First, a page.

The reason people are looking at Erlang is not because its beautiful syntax, great documentation, or up-to-date libraries. Trust me. It's because the Erlang VM can run for long periods of time, scaling linearly across cores or processors filling the same niche that Java does right now on the server.
If you are resource constrained (pronounced "hosting providers charge obscene amounts of money for RAM") you don't want to run Java. You really don't want to run Java. It is an operational thing. I have ejabberd running on my personal server and am annoyed at the 13 megs resident it consumes after a month uptime. I could use OpenFire (Diego likes it.) but it sits at 40 megs at startup. Now this isn't apples to apples, they have different feature sets, but it feels about right.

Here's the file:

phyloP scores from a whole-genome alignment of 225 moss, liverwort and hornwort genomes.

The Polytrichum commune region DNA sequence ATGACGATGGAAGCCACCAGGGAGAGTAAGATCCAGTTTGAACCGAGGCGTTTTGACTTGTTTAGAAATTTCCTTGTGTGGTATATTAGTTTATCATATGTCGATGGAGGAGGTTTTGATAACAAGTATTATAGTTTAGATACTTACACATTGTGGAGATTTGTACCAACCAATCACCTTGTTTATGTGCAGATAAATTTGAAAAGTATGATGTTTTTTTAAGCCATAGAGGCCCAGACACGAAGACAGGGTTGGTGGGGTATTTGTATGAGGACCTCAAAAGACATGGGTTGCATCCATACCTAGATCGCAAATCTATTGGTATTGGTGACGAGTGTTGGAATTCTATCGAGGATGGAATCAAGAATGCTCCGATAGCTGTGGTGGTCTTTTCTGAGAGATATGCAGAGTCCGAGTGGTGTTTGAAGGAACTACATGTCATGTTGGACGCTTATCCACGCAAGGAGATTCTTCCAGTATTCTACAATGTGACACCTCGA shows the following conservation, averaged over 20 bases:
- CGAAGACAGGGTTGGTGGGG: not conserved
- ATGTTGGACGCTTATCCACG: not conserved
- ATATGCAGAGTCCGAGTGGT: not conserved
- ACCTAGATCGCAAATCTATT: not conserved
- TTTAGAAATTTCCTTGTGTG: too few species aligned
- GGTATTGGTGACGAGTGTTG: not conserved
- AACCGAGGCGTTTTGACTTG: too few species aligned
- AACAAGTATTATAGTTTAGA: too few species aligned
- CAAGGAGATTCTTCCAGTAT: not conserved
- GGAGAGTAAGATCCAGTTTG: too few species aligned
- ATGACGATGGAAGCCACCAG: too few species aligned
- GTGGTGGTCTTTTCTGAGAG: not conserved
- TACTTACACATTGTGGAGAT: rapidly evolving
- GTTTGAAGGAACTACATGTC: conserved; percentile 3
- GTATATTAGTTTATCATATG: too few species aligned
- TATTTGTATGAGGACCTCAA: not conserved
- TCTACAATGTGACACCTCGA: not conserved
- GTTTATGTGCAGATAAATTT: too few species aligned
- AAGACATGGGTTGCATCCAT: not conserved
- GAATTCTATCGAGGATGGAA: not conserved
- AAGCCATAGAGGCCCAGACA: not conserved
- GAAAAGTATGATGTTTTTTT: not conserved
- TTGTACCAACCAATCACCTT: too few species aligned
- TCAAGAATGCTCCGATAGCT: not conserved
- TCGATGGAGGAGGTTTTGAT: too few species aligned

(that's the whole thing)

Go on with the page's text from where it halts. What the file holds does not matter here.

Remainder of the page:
Java has grown to fit the constraints in which the Java Customer Process members like it to be used: running Enterprise Services on fairly beefy hardware. If this is your situation, woot, go forth and win. It is, however, a situation ripe for disruption.